Ok. You liked it. A lot. You have all your financial ducks in a row. You can afford the down payment and closing costs and know you can secure financing for the mortgage. But was one 30 minute viewing enough to decide it has everything you want and need to happily live there for the rest of your life?! You may have been measuring and too busy playing house detective to see if there was anything clearly wrong like an obviously cracked foundation. Every sense was on high alert looking for danger. Every room was a new experience. Could you really take it all in with clarity and get a feel for what it might be like to actually live there? Probably not, and that's totally reasonable and pretty much totally expected. That's why if the situation allows, you should always ask for a second visit at a bare minimum before you make an offer. Hopefully, you've done plenty of homework and gone to 25-30 open houses in preparation for knowing what you want and can expect for a house in this price range. ( Insert open house article link. ) Is this house comparable to what you think it should be worth? Have you seen houses for less so you can negotiate the price lower? Are you getting what seems like a great deal? Maybe there's a reason it’s a great deal, or maybe not. Maybe it's just a great deal. Now's the time to start thinking of an offer.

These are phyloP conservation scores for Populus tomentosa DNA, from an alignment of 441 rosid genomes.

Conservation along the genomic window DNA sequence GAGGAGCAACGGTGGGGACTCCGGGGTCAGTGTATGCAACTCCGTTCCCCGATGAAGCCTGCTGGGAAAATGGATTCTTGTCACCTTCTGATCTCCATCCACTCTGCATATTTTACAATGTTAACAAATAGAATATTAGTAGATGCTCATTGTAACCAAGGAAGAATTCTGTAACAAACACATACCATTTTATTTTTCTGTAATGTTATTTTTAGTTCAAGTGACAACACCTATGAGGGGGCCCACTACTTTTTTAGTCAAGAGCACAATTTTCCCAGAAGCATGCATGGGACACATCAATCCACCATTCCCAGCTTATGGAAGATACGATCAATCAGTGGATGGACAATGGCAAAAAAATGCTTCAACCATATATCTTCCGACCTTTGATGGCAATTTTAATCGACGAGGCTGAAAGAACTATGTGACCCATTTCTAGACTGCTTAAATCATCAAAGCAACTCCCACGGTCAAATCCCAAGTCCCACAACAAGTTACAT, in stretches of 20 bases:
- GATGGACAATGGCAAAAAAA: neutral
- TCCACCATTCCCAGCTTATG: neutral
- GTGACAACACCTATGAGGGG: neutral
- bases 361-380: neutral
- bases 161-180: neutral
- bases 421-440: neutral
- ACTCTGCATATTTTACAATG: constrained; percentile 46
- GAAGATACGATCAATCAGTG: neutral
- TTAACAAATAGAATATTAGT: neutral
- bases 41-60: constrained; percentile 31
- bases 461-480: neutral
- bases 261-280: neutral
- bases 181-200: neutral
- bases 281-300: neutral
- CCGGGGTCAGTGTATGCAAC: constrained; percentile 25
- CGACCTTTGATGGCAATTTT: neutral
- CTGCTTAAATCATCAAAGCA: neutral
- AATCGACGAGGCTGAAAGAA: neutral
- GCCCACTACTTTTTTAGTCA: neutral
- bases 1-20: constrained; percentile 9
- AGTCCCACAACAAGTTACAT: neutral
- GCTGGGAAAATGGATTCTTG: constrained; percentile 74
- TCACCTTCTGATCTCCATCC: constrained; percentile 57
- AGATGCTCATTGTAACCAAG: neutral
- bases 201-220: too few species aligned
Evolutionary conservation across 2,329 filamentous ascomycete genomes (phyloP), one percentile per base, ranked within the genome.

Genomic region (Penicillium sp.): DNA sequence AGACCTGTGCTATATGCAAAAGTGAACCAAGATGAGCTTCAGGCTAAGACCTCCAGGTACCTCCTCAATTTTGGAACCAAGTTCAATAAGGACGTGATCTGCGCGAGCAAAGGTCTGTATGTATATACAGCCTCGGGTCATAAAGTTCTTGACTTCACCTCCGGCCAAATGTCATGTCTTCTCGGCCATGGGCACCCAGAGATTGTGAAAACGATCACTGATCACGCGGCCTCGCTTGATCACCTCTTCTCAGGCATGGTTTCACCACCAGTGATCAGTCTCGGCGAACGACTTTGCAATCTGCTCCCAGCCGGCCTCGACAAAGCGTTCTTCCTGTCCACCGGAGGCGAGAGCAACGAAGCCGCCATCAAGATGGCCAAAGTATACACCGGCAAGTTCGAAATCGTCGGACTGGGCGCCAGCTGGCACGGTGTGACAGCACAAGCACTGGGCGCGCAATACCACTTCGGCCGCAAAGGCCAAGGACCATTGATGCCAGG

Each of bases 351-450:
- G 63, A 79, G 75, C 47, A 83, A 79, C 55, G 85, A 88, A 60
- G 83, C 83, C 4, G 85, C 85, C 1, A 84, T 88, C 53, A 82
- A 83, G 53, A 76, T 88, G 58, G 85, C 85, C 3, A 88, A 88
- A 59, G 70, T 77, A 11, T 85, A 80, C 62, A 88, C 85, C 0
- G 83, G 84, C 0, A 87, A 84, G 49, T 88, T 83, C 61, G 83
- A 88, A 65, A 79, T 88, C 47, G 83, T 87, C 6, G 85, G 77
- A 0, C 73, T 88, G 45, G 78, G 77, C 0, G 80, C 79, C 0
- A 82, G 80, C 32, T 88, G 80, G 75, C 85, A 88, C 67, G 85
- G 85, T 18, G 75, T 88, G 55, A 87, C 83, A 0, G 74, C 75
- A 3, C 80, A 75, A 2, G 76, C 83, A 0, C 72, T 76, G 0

4. Scheduled Visit #3
You've been to the house twice before. You can navigate it on your own. You want to check a few last things. It's time to just soak it all in. Ask your agent if it’s ok if you spend time in the house by yourself. Is it totally comfortable? Brass tax. Do you want to live here? If every pore in your body screams yes, it's go time. It's time to put in your offer and wait for a response.
5. House Inspection
You get the response and the owners have accepted your offer! The excitement is kicking into overdrive but don't start packing those boxes just yet. This is far from a done deal. There can easily be any number of problems that are discovered in the inspection and you may need to withdraw your offer or try to renegotiate. The more you are emotionally prepared for this possibility the more likely you can keep your head if it comes down to it and effectively navigate through the problems with the seller. Don't let yourself be taken advantage of because you had your hopes up and now the house isn't what you thought. The seller and their agent could easily be counting on that to get you to do something that's not in your best interest. Like buy a house that has termites. Regardless of how it turns out, you'll be there when they do the inspection so it's an opportunity to spend another couple of hours there albeit walking around with an inspector pointing out every last detail both good and bad. Also, they should be pointing out the maintenance you'll need to take care of so note-taking is a quality idea.
6. Final Walkthrough